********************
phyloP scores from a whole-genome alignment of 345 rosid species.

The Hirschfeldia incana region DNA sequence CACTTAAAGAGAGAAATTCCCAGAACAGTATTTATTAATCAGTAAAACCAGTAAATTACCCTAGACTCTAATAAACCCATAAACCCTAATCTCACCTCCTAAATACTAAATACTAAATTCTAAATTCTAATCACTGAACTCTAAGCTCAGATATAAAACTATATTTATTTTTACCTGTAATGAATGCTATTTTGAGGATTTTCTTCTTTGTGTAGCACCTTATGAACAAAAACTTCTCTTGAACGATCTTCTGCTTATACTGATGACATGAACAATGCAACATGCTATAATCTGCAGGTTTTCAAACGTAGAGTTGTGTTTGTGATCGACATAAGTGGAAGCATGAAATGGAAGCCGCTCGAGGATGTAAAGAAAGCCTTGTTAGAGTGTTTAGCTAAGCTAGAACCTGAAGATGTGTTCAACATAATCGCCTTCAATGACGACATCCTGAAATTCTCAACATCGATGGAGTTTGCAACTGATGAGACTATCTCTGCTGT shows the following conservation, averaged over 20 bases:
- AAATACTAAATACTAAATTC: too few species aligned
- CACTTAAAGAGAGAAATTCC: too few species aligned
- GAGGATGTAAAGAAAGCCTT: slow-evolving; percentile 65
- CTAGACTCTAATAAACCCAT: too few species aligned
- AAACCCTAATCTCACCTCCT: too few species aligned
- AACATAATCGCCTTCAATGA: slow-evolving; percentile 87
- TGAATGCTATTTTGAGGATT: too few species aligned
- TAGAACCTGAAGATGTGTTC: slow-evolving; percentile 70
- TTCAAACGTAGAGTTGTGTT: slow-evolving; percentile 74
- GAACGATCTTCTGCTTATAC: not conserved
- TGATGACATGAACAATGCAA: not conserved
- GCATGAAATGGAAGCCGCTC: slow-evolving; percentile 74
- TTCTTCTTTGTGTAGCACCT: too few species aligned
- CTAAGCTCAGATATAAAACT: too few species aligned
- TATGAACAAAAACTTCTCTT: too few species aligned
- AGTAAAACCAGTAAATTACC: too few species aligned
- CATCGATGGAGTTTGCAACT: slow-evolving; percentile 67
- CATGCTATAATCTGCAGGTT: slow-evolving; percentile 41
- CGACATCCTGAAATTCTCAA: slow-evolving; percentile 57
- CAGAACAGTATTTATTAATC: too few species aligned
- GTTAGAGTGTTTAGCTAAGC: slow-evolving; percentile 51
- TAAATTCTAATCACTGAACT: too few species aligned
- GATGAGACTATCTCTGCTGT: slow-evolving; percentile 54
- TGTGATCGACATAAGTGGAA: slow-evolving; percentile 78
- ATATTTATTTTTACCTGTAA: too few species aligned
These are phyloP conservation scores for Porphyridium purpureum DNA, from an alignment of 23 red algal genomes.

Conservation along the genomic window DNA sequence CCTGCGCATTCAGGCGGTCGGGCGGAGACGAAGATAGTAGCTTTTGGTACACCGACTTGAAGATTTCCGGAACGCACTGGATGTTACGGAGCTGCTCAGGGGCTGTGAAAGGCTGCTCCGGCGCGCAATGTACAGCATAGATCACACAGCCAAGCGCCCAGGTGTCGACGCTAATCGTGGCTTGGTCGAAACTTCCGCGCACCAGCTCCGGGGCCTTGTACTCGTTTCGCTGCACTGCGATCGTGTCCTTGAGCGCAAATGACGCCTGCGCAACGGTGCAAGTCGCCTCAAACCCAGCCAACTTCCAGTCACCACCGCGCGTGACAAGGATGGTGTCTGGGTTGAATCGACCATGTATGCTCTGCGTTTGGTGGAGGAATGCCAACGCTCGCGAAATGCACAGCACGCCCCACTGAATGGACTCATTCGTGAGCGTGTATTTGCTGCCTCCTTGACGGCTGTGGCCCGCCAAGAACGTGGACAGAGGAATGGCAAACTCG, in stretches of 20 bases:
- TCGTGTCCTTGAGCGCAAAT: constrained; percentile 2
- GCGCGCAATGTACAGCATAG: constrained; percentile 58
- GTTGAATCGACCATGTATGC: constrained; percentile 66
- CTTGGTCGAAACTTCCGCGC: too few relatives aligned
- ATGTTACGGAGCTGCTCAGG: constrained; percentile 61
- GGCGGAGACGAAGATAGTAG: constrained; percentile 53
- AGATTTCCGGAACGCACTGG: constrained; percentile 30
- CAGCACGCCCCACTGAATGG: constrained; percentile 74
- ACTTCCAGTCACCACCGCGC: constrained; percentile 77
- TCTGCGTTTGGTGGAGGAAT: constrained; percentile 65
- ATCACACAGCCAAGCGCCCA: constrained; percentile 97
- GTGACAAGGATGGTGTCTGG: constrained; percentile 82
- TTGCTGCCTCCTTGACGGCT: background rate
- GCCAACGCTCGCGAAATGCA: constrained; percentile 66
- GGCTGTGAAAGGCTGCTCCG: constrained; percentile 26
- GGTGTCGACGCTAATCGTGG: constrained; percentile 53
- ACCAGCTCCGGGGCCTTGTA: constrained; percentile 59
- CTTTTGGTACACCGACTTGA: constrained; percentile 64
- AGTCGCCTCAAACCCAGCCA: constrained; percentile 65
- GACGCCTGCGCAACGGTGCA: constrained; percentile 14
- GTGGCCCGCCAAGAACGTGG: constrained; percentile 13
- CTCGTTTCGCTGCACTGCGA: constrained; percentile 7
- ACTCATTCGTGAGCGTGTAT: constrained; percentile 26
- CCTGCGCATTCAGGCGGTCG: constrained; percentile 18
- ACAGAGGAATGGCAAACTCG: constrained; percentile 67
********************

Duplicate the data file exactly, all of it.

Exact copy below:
phyloP scores from a whole-genome alignment of 345 rosid species.

The Hirschfeldia incana region DNA sequence CACTTAAAGAGAGAAATTCCCAGAACAGTATTTATTAATCAGTAAAACCAGTAAATTACCCTAGACTCTAATAAACCCATAAACCCTAATCTCACCTCCTAAATACTAAATACTAAATTCTAAATTCTAATCACTGAACTCTAAGCTCAGATATAAAACTATATTTATTTTTACCTGTAATGAATGCTATTTTGAGGATTTTCTTCTTTGTGTAGCACCTTATGAACAAAAACTTCTCTTGAACGATCTTCTGCTTATACTGATGACATGAACAATGCAACATGCTATAATCTGCAGGTTTTCAAACGTAGAGTTGTGTTTGTGATCGACATAAGTGGAAGCATGAAATGGAAGCCGCTCGAGGATGTAAAGAAAGCCTTGTTAGAGTGTTTAGCTAAGCTAGAACCTGAAGATGTGTTCAACATAATCGCCTTCAATGACGACATCCTGAAATTCTCAACATCGATGGAGTTTGCAACTGATGAGACTATCTCTGCTGT shows the following conservation, averaged over 20 bases:
- AAATACTAAATACTAAATTC: too few species aligned
- CACTTAAAGAGAGAAATTCC: too few species aligned
- GAGGATGTAAAGAAAGCCTT: slow-evolving; percentile 65
- CTAGACTCTAATAAACCCAT: too few species aligned
- AAACCCTAATCTCACCTCCT: too few species aligned
- AACATAATCGCCTTCAATGA: slow-evolving; percentile 87
- TGAATGCTATTTTGAGGATT: too few species aligned
- TAGAACCTGAAGATGTGTTC: slow-evolving; percentile 70
- TTCAAACGTAGAGTTGTGTT: slow-evolving; percentile 74
- GAACGATCTTCTGCTTATAC: not conserved
- TGATGACATGAACAATGCAA: not conserved
- GCATGAAATGGAAGCCGCTC: slow-evolving; percentile 74
- TTCTTCTTTGTGTAGCACCT: too few species aligned
- CTAAGCTCAGATATAAAACT: too few species aligned
- TATGAACAAAAACTTCTCTT: too few species aligned
- AGTAAAACCAGTAAATTACC: too few species aligned
- CATCGATGGAGTTTGCAACT: slow-evolving; percentile 67
- CATGCTATAATCTGCAGGTT: slow-evolving; percentile 41
- CGACATCCTGAAATTCTCAA: slow-evolving; percentile 57
- CAGAACAGTATTTATTAATC: too few species aligned
- GTTAGAGTGTTTAGCTAAGC: slow-evolving; percentile 51
- TAAATTCTAATCACTGAACT: too few species aligned
- GATGAGACTATCTCTGCTGT: slow-evolving; percentile 54
- TGTGATCGACATAAGTGGAA: slow-evolving; percentile 78
- ATATTTATTTTTACCTGTAA: too few species aligned
These are phyloP conservation scores for Porphyridium purpureum DNA, from an alignment of 23 red algal genomes.

Conservation along the genomic window DNA sequence CCTGCGCATTCAGGCGGTCGGGCGGAGACGAAGATAGTAGCTTTTGGTACACCGACTTGAAGATTTCCGGAACGCACTGGATGTTACGGAGCTGCTCAGGGGCTGTGAAAGGCTGCTCCGGCGCGCAATGTACAGCATAGATCACACAGCCAAGCGCCCAGGTGTCGACGCTAATCGTGGCTTGGTCGAAACTTCCGCGCACCAGCTCCGGGGCCTTGTACTCGTTTCGCTGCACTGCGATCGTGTCCTTGAGCGCAAATGACGCCTGCGCAACGGTGCAAGTCGCCTCAAACCCAGCCAACTTCCAGTCACCACCGCGCGTGACAAGGATGGTGTCTGGGTTGAATCGACCATGTATGCTCTGCGTTTGGTGGAGGAATGCCAACGCTCGCGAAATGCACAGCACGCCCCACTGAATGGACTCATTCGTGAGCGTGTATTTGCTGCCTCCTTGACGGCTGTGGCCCGCCAAGAACGTGGACAGAGGAATGGCAAACTCG, in stretches of 20 bases:
- TCGTGTCCTTGAGCGCAAAT: constrained; percentile 2
- GCGCGCAATGTACAGCATAG: constrained; percentile 58
- GTTGAATCGACCATGTATGC: constrained; percentile 66
- CTTGGTCGAAACTTCCGCGC: too few relatives aligned
- ATGTTACGGAGCTGCTCAGG: constrained; percentile 61
- GGCGGAGACGAAGATAGTAG: constrained; percentile 53
- AGATTTCCGGAACGCACTGG: constrained; percentile 30
- CAGCACGCCCCACTGAATGG: constrained; percentile 74
- ACTTCCAGTCACCACCGCGC: constrained; percentile 77
- TCTGCGTTTGGTGGAGGAAT: constrained; percentile 65
- ATCACACAGCCAAGCGCCCA: constrained; percentile 97
- GTGACAAGGATGGTGTCTGG: constrained; percentile 82
- TTGCTGCCTCCTTGACGGCT: background rate
- GCCAACGCTCGCGAAATGCA: constrained; percentile 66
- GGCTGTGAAAGGCTGCTCCG: constrained; percentile 26
- GGTGTCGACGCTAATCGTGG: constrained; percentile 53
- ACCAGCTCCGGGGCCTTGTA: constrained; percentile 59
- CTTTTGGTACACCGACTTGA: constrained; percentile 64
- AGTCGCCTCAAACCCAGCCA: constrained; percentile 65
- GACGCCTGCGCAACGGTGCA: constrained; percentile 14
- GTGGCCCGCCAAGAACGTGG: constrained; percentile 13
- CTCGTTTCGCTGCACTGCGA: constrained; percentile 7
- ACTCATTCGTGAGCGTGTAT: constrained; percentile 26
- CCTGCGCATTCAGGCGGTCG: constrained; percentile 18
- ACAGAGGAATGGCAAACTCG: constrained; percentile 67